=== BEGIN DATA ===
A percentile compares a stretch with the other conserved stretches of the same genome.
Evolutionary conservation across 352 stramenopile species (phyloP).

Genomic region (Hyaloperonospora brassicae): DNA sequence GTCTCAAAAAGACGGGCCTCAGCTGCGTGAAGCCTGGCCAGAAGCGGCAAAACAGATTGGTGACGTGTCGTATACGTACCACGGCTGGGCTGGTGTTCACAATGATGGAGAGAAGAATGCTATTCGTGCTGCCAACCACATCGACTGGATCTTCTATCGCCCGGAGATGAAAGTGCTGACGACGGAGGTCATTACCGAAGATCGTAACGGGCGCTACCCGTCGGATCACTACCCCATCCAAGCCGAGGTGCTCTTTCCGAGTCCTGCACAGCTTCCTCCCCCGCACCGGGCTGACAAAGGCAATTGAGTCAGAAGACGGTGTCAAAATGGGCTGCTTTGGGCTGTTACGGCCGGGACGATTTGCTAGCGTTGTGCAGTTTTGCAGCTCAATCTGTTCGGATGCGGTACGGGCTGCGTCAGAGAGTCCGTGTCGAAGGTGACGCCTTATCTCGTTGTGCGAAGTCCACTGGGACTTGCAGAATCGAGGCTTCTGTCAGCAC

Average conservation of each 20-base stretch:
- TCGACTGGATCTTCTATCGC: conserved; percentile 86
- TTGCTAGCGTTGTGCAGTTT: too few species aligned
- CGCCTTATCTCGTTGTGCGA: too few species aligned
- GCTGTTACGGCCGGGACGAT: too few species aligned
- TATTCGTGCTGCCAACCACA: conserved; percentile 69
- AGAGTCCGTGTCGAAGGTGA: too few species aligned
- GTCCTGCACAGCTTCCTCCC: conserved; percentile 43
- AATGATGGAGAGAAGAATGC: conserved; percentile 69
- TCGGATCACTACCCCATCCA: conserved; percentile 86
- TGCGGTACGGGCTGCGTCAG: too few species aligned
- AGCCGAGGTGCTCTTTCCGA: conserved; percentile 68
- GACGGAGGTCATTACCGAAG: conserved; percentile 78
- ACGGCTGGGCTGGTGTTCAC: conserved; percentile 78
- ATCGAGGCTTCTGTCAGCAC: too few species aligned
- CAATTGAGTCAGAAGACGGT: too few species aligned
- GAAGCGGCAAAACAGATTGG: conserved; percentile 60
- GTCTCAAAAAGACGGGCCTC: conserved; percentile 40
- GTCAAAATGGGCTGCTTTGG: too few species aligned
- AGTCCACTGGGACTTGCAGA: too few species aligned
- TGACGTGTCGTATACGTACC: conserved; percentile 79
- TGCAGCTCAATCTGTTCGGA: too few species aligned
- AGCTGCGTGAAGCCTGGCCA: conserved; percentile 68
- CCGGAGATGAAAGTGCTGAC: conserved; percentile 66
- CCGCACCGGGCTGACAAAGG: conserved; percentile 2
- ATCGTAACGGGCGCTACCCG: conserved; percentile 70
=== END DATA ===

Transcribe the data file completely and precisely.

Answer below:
A percentile compares a stretch with the other conserved stretches of the same genome.
Evolutionary conservation across 352 stramenopile species (phyloP).

Genomic region (Hyaloperonospora brassicae): DNA sequence GTCTCAAAAAGACGGGCCTCAGCTGCGTGAAGCCTGGCCAGAAGCGGCAAAACAGATTGGTGACGTGTCGTATACGTACCACGGCTGGGCTGGTGTTCACAATGATGGAGAGAAGAATGCTATTCGTGCTGCCAACCACATCGACTGGATCTTCTATCGCCCGGAGATGAAAGTGCTGACGACGGAGGTCATTACCGAAGATCGTAACGGGCGCTACCCGTCGGATCACTACCCCATCCAAGCCGAGGTGCTCTTTCCGAGTCCTGCACAGCTTCCTCCCCCGCACCGGGCTGACAAAGGCAATTGAGTCAGAAGACGGTGTCAAAATGGGCTGCTTTGGGCTGTTACGGCCGGGACGATTTGCTAGCGTTGTGCAGTTTTGCAGCTCAATCTGTTCGGATGCGGTACGGGCTGCGTCAGAGAGTCCGTGTCGAAGGTGACGCCTTATCTCGTTGTGCGAAGTCCACTGGGACTTGCAGAATCGAGGCTTCTGTCAGCAC

Average conservation of each 20-base stretch:
- TCGACTGGATCTTCTATCGC: conserved; percentile 86
- TTGCTAGCGTTGTGCAGTTT: too few species aligned
- CGCCTTATCTCGTTGTGCGA: too few species aligned
- GCTGTTACGGCCGGGACGAT: too few species aligned
- TATTCGTGCTGCCAACCACA: conserved; percentile 69
- AGAGTCCGTGTCGAAGGTGA: too few species aligned
- GTCCTGCACAGCTTCCTCCC: conserved; percentile 43
- AATGATGGAGAGAAGAATGC: conserved; percentile 69
- TCGGATCACTACCCCATCCA: conserved; percentile 86
- TGCGGTACGGGCTGCGTCAG: too few species aligned
- AGCCGAGGTGCTCTTTCCGA: conserved; percentile 68
- GACGGAGGTCATTACCGAAG: conserved; percentile 78
- ACGGCTGGGCTGGTGTTCAC: conserved; percentile 78
- ATCGAGGCTTCTGTCAGCAC: too few species aligned
- CAATTGAGTCAGAAGACGGT: too few species aligned
- GAAGCGGCAAAACAGATTGG: conserved; percentile 60
- GTCTCAAAAAGACGGGCCTC: conserved; percentile 40
- GTCAAAATGGGCTGCTTTGG: too few species aligned
- AGTCCACTGGGACTTGCAGA: too few species aligned
- TGACGTGTCGTATACGTACC: conserved; percentile 79
- TGCAGCTCAATCTGTTCGGA: too few species aligned
- AGCTGCGTGAAGCCTGGCCA: conserved; percentile 68
- CCGGAGATGAAAGTGCTGAC: conserved; percentile 66
- CCGCACCGGGCTGACAAAGG: conserved; percentile 2
- ATCGTAACGGGCGCTACCCG: conserved; percentile 70